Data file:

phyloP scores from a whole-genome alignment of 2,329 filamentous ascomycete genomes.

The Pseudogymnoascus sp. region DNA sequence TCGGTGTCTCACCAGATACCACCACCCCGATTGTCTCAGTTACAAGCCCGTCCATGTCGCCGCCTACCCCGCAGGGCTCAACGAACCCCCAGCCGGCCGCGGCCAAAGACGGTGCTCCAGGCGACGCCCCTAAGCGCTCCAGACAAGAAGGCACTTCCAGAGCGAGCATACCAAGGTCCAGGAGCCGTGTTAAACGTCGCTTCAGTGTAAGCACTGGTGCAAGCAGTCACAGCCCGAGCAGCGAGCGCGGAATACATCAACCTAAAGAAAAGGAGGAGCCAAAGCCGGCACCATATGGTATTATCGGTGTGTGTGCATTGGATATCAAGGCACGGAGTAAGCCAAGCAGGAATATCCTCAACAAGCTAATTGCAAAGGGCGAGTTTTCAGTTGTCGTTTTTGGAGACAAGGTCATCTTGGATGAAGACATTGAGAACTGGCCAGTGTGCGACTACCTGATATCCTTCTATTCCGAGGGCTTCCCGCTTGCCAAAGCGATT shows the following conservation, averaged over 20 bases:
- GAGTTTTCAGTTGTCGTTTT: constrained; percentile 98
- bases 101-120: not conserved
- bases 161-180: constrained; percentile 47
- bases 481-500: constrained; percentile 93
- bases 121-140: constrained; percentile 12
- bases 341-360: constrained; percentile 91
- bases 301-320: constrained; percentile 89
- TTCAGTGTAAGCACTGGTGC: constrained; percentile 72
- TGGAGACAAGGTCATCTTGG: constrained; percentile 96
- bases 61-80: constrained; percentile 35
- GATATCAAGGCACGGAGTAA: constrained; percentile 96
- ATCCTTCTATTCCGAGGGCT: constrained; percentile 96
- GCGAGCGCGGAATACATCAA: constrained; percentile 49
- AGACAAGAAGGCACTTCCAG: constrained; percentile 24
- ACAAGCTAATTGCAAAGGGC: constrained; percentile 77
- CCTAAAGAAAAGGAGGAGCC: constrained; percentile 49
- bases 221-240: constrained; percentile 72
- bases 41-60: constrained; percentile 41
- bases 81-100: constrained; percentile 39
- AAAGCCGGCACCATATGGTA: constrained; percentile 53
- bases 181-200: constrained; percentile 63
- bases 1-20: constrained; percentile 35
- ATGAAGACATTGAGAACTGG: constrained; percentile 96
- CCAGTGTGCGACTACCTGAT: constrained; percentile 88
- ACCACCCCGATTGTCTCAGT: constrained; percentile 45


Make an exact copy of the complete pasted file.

phyloP scores from a whole-genome alignment of 2,329 filamentous ascomycete genomes.

The Pseudogymnoascus sp. region DNA sequence TCGGTGTCTCACCAGATACCACCACCCCGATTGTCTCAGTTACAAGCCCGTCCATGTCGCCGCCTACCCCGCAGGGCTCAACGAACCCCCAGCCGGCCGCGGCCAAAGACGGTGCTCCAGGCGACGCCCCTAAGCGCTCCAGACAAGAAGGCACTTCCAGAGCGAGCATACCAAGGTCCAGGAGCCGTGTTAAACGTCGCTTCAGTGTAAGCACTGGTGCAAGCAGTCACAGCCCGAGCAGCGAGCGCGGAATACATCAACCTAAAGAAAAGGAGGAGCCAAAGCCGGCACCATATGGTATTATCGGTGTGTGTGCATTGGATATCAAGGCACGGAGTAAGCCAAGCAGGAATATCCTCAACAAGCTAATTGCAAAGGGCGAGTTTTCAGTTGTCGTTTTTGGAGACAAGGTCATCTTGGATGAAGACATTGAGAACTGGCCAGTGTGCGACTACCTGATATCCTTCTATTCCGAGGGCTTCCCGCTTGCCAAAGCGATT shows the following conservation, averaged over 20 bases:
- GAGTTTTCAGTTGTCGTTTT: constrained; percentile 98
- bases 101-120: not conserved
- bases 161-180: constrained; percentile 47
- bases 481-500: constrained; percentile 93
- bases 121-140: constrained; percentile 12
- bases 341-360: constrained; percentile 91
- bases 301-320: constrained; percentile 89
- TTCAGTGTAAGCACTGGTGC: constrained; percentile 72
- TGGAGACAAGGTCATCTTGG: constrained; percentile 96
- bases 61-80: constrained; percentile 35
- GATATCAAGGCACGGAGTAA: constrained; percentile 96
- ATCCTTCTATTCCGAGGGCT: constrained; percentile 96
- GCGAGCGCGGAATACATCAA: constrained; percentile 49
- AGACAAGAAGGCACTTCCAG: constrained; percentile 24
- ACAAGCTAATTGCAAAGGGC: constrained; percentile 77
- CCTAAAGAAAAGGAGGAGCC: constrained; percentile 49
- bases 221-240: constrained; percentile 72
- bases 41-60: constrained; percentile 41
- bases 81-100: constrained; percentile 39
- AAAGCCGGCACCATATGGTA: constrained; percentile 53
- bases 181-200: constrained; percentile 63
- bases 1-20: constrained; percentile 35
- ATGAAGACATTGAGAACTGG: constrained; percentile 96
- CCAGTGTGCGACTACCTGAT: constrained; percentile 88
- ACCACCCCGATTGTCTCAGT: constrained; percentile 45